[ noun ser-tif-i-kit; verb ser-tif-i-keyt ]
/ noun sərˈtɪf ɪ kɪt; verb sərˈtɪf ɪˌkeɪt /


a document serving as evidence or as written testimony, as of status, qualifications, privileges, or the truth of something.
a document attesting to the fact that a person has completed an educational course, issued either by an institution not authorized to grant diplomas, or to a student not qualifying for a diploma.
Law. a statement, written and signed, which is by law made evidence of the truth of the facts stated, for all or for certain purposes.

verb (used with object), cer·tif·i·cat·ed, cer·tif·i·cat·ing.

to furnish with or authorize by a certificate.
to issue an official certificate attesting to the training, aptitude, and qualification of: to certificate a teacher.

Origin of certificate

1375–1425; late Middle English certificat < Medieval Latin certificātum, noun use of neuter of certificātus certified (past participle of certificāre), equivalent to certific- (see certify) + -ātus -ate1
Related formscer·tif·i·ca·to·ry [ser-tif-uh-ki-tawr-ee, -tohr-ee] /sərˈtɪf ə kɪˌtɔr i, -ˌtoʊr i/, adjectivenon·cer·tif·i·cat·ed, adjectiveun·cer·tif·i·cat·ed, adjective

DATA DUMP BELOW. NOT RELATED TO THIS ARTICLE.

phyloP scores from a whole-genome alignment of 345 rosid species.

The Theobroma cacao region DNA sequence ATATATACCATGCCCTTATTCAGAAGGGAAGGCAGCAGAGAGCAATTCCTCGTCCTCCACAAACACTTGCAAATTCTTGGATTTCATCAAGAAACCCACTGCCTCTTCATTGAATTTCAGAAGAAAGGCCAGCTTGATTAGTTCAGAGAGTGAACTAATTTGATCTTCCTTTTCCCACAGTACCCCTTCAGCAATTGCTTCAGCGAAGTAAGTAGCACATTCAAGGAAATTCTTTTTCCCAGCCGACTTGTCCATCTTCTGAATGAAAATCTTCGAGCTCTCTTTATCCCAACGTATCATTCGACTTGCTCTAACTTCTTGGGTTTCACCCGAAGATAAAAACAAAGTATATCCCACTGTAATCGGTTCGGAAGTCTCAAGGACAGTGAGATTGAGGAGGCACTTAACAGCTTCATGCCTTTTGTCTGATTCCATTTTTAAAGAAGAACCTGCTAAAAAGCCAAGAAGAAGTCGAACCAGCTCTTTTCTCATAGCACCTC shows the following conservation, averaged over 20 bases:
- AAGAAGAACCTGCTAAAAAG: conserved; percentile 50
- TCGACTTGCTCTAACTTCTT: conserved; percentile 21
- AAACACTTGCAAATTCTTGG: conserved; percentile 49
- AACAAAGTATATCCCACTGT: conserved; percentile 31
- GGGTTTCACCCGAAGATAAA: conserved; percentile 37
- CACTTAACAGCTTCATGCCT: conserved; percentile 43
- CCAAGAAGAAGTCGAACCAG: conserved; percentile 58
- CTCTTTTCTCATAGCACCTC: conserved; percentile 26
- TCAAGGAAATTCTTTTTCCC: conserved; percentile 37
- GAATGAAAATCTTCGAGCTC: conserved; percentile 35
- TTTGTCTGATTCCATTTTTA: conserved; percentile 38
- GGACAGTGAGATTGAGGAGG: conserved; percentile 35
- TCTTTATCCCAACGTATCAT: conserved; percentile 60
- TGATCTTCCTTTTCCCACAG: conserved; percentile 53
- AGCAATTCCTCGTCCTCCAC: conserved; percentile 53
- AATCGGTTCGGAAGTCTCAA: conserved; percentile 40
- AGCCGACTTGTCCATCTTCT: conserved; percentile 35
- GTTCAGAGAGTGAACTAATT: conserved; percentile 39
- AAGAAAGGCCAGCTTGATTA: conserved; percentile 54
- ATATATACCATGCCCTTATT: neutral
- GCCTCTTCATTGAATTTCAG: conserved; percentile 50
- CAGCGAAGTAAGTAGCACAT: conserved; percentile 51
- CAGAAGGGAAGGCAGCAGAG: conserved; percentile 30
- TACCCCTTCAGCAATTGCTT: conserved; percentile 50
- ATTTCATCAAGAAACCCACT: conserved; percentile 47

Can be confusedcertificate degree diploma license
Dictionary.com Unabridged Based on the Random House Unabridged Dictionary, © Random House, Inc. 2019

Examples from the Web for certificate

British Dictionary definitions for certificate


noun (səˈtɪfɪkɪt)

an official document attesting the truth of the facts stated, as of birth, marital status, death, health, completion of an academic course, ability to practise a profession, etc

verb (səˈtɪfɪˌkeɪt)

(tr) to authorize by or present with an official document
Derived Formscertificatory, adjective

Word Origin for certificate

C15: from Old French certificat, from certifier certify
Collins English Dictionary - Complete & Unabridged 2012 Digital Edition © William Collins Sons & Co. Ltd. 1979, 1986 © HarperCollins Publishers 1998, 2000, 2003, 2005, 2006, 2007, 2009, 2012

Word Origin and History for certificate



early 15c., "action of certifying," from French certificat, from Medieval Latin certificatum "thing certified," noun use of neuter past participle of certificare (see certify). Of documents, from mid-15c., especially a document which attests to someone's authorization to practice or do something (1540s).

Online Etymology Dictionary, © 2010 Douglas Harper